A pair of IT security veterans with significant Canadian roots are launching their own service, and they’re leaning on years of channel experience and the partner community to deploy it.
Sonrai Security launched with $18.5 million in Series A funding Tuesday, and its founders Brendan Hannigan and Sandy Bird, who’ve worked together for more than 16 years, say the company and its new Cloud Data Control service represent the forefront of data security and management on today’s infrastructure.
“There is momentous change happening in our world, and while that’s not new, the level and scale of that change is quite remarkable,” co-founder Hannigan told CDN, citing a Gartner report that predicts that by 2025, 80 per cent of enterprises will have shut down their traditional data centres, versus 10 per cent today. “And assuming these changes do take place, brand new ways of developing software emerge, and so surely that also means we have to reimagine how we secure data in these environments. That’s the focus of our company.”
Built from the ground up, Sonrai is launching a service called Cloud Data Control that will audit the data an organization has scattered across its multiple cloud accounts like Amazon and Microsoft – and according to Hannigan, those two brands are the ones customers use the most – and then continuously monitor all of it while flagging suspicious behaviour. It will also help ensure an organization is compliant with today’s latest privacy regulations like PIPEDA and GDPR. These tasks are important for an increasing number of businesses, but a lack of talent, especially in the security space, is opening the door for companies like Sonrai to fill those security gaps.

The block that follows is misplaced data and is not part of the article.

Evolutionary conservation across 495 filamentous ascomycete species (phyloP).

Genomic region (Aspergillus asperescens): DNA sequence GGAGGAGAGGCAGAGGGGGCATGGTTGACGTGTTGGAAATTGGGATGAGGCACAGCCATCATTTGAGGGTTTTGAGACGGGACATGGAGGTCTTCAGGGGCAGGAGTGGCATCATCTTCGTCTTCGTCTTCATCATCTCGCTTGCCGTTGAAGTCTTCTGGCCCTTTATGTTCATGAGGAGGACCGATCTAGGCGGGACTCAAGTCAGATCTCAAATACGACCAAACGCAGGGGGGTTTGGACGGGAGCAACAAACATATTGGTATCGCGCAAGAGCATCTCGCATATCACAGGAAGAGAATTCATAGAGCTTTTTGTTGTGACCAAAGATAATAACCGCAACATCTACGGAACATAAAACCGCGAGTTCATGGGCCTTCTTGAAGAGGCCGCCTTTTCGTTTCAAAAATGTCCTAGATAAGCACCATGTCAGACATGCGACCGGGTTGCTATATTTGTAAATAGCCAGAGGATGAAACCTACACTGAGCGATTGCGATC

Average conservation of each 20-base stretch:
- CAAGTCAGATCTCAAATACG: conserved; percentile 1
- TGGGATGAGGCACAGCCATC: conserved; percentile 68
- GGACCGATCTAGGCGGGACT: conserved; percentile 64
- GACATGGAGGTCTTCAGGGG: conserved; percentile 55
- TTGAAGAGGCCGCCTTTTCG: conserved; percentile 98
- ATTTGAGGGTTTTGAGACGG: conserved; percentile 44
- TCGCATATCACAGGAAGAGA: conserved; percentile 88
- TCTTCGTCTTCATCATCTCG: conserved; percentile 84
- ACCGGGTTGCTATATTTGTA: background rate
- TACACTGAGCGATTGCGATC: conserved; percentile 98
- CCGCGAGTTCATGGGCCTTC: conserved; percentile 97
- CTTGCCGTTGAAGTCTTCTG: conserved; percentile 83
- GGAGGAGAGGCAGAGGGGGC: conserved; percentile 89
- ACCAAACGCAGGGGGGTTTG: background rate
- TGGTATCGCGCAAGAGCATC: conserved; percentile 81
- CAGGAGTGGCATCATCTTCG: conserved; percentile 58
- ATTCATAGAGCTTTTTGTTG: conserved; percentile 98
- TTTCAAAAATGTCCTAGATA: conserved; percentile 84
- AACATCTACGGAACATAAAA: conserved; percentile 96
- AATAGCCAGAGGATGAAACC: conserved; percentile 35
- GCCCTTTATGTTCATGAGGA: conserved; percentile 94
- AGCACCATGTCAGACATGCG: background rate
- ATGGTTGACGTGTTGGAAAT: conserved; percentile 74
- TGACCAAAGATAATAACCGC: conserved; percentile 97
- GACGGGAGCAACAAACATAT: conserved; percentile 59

Most recently an entrepreneur partner with Polaris Partners, Hannigan was previously general manager of IBM Security, which he helped establish and grow to become a $2 billion division, and according to IBM, the world’s largest enterprise security provider. Hannigan and Bird joined IBM following its 2011 acquisition of Q1 Labs, with Bird serving as IBM Security’s chief technology officer. Bird co-founded Q1 Labs, and Hannigan served as CEO. The two were based in New Brunswick where they helped establish the security intelligence and analytics company’s flagship platform, QRadar.
Hannigan says while the built-in security found in services such as Amazon and Azure have improved, they’re likely never going to work well as they should in an environment where both services are being used simultaneously. The Cloud Data Control service is also an opportunity for channel partners to evolve themselves, explains Hannigan, adding he’s confident the years of channel experience between himself and Bird will resonate with partners.
“We’re definitely committed to working collaboratively with channel partners. We know how to do it, and not just building channel programs, but building a strong sales and organizational philosophy that encourages selling with our partners,” he says. “We think this is a service that partner organizations can easily explain to their customers, allowing them to expand their practices around infrastructure security significantly.”